Even if unable to match positive tests immediately to high-risk patients, the United States can still do more. Immunocompromised patients and pregnant women should be called and told to contact a hotline immediately if they test positive. Rapid tests should come with a hotline to call to receive antivirals or antibodies if people who are immunocompromised, older, or in some other high-risk group test positive.
Of course, we still have to distribute the last antiviral pill. And here, the National Institutes of Health guidelines for this have serious problems. First, they prioritize all doses rigidly by tier. The first tier has about 2 million people — unvaccinated people over 75, plus a similar number over 65 with one high-risk condition, plus immunocompromised adults. Tier 2 is made up solely of the unvaccinated — adults over 65 or anyone with a high-risk condition. Both are supposed to go before the vaccinated adults without immunocompromise in Tiers 3 or 4. Given the scarcity of these antiviral medications, having 2 million people in the first tier of patients is totally unhelpful.
Second, the NIH guidelines excessively favor the unvaccinated. An unvaccinated 18-year-old with obesity is in Tier 2, while an 80-year-old who received one dose of the Johnson & Johnson vaccine goes in Tier 3 and a pregnant woman with one vaccine dose goes in Tier 4. This is both medically unjustifiable and penalizes people at high risk who followed recommendations and got vaccinated despite the possibility that vaccines might not fully protect them.
The NIH guidelines also ignore the public health dimensions of distribution. The NIH does not prioritize health workers for therapies. Yet, the public strongly endorsed this approach for vaccines, and treating a health care worker during a surge helps not only the worker but all of us, since they can care for other patients who might otherwise go untreated. Similarly, the NIH guidelines ignore the option of prioritizing people from more socially vulnerable areas, an option hospitals have used and that the public endorsed for vaccine distribution.
Instead of using rigid tiers, the allocation guidelines should use a categorized priority system, which prioritizes portions of the therapy supply for specific groups. For instance, hospitals and pharmacies could prioritize 25 percent of doses for people who will save others if we save them — scarce health workers and pregnant women. Another 25 percent could be prioritized for the most disadvantaged 25 percent of geographic areas, who are less likely to comprise committed therapy refusers but more likely to be unboosted because of confusing messaging. Within each group, immunocompromised people should go to the top rather than being lumped with unvaccinated adults in Tier 1.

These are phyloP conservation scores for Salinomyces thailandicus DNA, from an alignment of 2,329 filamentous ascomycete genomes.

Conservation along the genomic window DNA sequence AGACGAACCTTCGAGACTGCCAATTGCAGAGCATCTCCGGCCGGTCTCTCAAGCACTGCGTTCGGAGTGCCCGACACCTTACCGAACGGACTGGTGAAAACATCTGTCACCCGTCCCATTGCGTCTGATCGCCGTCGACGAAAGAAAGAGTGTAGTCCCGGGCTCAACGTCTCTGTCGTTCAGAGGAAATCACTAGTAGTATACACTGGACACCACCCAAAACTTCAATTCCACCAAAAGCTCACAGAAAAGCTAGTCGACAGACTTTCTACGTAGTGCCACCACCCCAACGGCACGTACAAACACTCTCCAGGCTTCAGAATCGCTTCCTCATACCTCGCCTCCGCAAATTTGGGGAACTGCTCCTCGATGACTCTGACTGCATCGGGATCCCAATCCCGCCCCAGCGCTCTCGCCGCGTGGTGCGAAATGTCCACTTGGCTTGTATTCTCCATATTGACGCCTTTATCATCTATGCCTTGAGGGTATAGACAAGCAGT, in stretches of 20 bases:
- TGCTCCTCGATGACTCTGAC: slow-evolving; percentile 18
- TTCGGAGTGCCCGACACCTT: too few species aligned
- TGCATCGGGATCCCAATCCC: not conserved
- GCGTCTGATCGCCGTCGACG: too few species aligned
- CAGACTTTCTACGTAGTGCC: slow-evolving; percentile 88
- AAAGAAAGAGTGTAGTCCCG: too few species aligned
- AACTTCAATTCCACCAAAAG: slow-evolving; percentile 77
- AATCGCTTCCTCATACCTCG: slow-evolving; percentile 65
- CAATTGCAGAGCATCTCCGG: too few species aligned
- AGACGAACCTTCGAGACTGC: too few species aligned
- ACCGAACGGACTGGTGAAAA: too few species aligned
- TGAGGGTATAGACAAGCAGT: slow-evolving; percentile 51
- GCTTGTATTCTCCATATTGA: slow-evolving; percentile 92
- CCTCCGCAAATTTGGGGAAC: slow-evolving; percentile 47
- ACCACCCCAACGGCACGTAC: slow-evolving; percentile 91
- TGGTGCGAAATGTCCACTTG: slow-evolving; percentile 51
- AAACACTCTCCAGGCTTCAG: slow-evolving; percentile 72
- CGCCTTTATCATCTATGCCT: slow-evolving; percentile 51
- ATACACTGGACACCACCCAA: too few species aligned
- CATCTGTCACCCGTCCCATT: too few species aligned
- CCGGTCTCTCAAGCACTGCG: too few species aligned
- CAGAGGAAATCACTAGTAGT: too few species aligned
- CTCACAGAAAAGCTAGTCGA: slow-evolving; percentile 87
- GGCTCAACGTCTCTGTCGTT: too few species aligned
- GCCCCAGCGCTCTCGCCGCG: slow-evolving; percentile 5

Right now, we are not getting these therapies to the right people. Reported recent recipients, like a 48-year-old man with diabetes who is fully vaccinated and boosted, or a 26-year-old vaccinated man who is overweight, are at far lower risk of hospitalization and death than immunocompromised people or even unboosted 60-year-olds with those same conditions.
Claims that therapies are “unlikely to change the course of the pandemic” are too pessimistic. We still have limited doses of Pfizer’s Paxlovid and of sotrovimab. But only about 2,200 people are dying of COVID daily. We should have enough to help many of them.
The Centers for Disease Control and Prevention and states should be tracking two sets of outcomes: therapies offered — or not — to people who died or needed intensive care and therapy recipients predicted to be at high risk of severe illness if infected. More therapies should go to the people most likely to die or become seriously ill, not people at lower risk who are better at refreshing their browser or have more time to call pharmacies. With the Omicron surge overwhelming hospitals, keeping these high-risk patients safe from hospitalization keeps the rest of us safe as well.
Dr. Ezekiel J. Emanuel is vice provost for Global Initiatives and codirector of the Healthcare Transformation Institute Perelman School of Medicine and the Wharton School at the University of Pennsylvania. Govind Persad is assistant professor of law at the Sturm Law School at University of Denver.